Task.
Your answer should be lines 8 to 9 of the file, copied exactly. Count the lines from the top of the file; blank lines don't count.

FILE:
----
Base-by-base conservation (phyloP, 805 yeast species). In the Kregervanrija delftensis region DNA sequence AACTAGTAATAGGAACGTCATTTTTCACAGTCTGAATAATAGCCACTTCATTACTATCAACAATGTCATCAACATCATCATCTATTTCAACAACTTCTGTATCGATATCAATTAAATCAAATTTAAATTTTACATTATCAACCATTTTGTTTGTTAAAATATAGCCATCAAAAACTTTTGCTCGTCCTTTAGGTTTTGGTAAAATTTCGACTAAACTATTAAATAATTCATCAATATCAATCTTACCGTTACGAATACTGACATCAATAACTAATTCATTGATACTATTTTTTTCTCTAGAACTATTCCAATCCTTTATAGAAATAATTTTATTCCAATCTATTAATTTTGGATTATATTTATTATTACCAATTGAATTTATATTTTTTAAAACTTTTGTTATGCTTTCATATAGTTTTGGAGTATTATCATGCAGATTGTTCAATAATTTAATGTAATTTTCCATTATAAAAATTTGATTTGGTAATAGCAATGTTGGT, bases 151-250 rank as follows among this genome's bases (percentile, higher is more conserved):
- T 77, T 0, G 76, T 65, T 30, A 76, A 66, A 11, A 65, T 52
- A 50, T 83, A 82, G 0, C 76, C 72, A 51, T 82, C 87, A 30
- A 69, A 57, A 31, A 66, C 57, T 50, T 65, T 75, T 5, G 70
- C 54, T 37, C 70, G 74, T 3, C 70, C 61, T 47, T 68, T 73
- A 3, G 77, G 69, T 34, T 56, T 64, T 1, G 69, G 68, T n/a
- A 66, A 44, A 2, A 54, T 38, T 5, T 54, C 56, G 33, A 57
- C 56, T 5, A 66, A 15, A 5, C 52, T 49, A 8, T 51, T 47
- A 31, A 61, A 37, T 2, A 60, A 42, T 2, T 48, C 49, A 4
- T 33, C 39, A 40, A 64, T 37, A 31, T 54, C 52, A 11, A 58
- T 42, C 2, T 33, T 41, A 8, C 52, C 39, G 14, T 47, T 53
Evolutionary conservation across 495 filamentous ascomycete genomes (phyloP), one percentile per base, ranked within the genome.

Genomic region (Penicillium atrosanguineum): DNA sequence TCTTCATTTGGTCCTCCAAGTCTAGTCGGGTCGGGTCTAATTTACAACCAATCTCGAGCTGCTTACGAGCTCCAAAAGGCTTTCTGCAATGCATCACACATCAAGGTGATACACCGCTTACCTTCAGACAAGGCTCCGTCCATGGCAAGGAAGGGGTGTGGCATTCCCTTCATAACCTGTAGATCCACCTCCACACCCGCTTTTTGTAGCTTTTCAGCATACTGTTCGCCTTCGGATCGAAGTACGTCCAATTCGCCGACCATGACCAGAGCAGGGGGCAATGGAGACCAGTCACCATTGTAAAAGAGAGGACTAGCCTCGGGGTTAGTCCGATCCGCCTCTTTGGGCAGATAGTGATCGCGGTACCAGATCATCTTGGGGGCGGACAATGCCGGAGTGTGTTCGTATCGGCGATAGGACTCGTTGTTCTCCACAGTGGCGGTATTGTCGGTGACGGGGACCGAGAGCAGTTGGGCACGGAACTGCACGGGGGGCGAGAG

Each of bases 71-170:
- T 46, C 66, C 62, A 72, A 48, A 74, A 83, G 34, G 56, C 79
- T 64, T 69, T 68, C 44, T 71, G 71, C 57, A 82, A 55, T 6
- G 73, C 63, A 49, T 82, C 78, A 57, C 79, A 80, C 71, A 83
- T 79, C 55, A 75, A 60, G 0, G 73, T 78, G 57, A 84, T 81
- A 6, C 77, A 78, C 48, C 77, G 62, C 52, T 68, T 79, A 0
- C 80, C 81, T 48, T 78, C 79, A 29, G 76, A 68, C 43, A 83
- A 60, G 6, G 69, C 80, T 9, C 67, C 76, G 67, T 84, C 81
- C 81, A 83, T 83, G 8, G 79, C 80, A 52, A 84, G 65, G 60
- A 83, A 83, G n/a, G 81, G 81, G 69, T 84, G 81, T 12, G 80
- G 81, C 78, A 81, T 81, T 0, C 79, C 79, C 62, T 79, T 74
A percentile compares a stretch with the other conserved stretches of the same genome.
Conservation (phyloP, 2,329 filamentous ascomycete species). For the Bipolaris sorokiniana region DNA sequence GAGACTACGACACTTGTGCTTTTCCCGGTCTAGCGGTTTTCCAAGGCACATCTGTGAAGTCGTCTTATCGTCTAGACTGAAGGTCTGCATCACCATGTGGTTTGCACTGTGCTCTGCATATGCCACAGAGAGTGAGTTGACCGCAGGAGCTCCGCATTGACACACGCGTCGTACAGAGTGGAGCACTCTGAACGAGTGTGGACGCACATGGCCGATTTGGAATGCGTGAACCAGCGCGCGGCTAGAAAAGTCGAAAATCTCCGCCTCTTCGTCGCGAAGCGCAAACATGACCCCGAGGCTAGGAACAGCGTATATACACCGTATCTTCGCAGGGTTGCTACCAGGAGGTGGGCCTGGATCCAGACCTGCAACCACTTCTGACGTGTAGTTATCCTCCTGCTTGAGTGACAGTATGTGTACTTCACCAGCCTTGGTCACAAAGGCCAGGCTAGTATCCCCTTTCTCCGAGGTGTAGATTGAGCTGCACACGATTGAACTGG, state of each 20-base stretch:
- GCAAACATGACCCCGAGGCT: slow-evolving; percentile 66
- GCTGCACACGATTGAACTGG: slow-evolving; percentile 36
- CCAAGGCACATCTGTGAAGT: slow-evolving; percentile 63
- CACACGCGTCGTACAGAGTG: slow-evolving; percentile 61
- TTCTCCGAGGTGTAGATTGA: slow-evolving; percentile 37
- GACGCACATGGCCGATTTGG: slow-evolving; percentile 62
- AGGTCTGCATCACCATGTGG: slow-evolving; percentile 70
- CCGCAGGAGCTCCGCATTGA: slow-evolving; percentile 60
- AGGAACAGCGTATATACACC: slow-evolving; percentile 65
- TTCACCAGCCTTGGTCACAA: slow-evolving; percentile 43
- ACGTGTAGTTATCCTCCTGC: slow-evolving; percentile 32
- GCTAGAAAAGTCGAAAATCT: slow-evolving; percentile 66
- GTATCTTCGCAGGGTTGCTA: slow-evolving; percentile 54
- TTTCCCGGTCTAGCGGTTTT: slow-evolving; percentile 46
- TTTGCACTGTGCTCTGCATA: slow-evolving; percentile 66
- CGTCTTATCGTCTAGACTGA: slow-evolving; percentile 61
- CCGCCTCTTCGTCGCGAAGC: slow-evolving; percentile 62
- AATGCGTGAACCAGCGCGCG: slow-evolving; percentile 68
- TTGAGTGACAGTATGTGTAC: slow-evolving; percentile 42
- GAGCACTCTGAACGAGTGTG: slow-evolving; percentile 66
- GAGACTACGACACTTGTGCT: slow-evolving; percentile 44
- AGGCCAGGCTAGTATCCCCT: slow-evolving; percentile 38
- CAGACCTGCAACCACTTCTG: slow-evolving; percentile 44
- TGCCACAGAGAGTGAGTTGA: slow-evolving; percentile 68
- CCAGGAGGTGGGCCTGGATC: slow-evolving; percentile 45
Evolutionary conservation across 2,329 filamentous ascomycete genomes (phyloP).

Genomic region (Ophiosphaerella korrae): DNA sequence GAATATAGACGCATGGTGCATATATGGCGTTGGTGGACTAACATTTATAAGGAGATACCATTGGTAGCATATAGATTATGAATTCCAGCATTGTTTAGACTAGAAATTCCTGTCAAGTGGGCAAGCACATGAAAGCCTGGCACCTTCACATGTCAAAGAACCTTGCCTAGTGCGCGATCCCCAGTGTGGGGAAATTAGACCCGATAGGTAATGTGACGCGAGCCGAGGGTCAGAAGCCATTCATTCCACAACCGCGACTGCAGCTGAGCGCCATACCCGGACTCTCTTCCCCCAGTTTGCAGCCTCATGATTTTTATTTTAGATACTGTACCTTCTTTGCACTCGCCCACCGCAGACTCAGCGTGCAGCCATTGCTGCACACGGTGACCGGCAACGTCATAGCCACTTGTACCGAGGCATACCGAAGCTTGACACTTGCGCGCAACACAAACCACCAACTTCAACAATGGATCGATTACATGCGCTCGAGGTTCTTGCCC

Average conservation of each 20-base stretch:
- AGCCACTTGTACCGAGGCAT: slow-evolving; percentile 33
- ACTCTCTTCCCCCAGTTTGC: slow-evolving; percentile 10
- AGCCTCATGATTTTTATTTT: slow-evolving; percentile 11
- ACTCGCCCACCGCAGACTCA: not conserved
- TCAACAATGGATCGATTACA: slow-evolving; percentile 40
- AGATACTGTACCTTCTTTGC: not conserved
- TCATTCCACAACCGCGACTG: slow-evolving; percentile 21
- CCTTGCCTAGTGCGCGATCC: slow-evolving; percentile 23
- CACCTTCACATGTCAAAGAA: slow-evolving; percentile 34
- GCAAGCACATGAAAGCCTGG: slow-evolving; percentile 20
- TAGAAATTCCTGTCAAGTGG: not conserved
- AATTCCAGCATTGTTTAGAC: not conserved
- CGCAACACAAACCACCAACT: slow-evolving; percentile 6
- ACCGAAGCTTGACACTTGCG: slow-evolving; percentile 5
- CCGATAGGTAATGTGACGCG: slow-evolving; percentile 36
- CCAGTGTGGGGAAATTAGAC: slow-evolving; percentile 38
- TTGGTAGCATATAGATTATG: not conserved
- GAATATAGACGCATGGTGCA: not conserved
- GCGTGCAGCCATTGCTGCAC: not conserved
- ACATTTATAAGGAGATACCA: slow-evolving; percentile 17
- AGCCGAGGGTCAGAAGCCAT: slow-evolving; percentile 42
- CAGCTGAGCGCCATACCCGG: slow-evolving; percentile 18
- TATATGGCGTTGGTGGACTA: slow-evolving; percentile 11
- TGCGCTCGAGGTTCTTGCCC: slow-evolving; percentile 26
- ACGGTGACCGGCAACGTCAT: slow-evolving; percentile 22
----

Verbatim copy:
- C 56, T 5, A 66, A 15, A 5, C 52, T 49, A 8, T 51, T 47
- A 31, A 61, A 37, T 2, A 60, A 42, T 2, T 48, C 49, A 4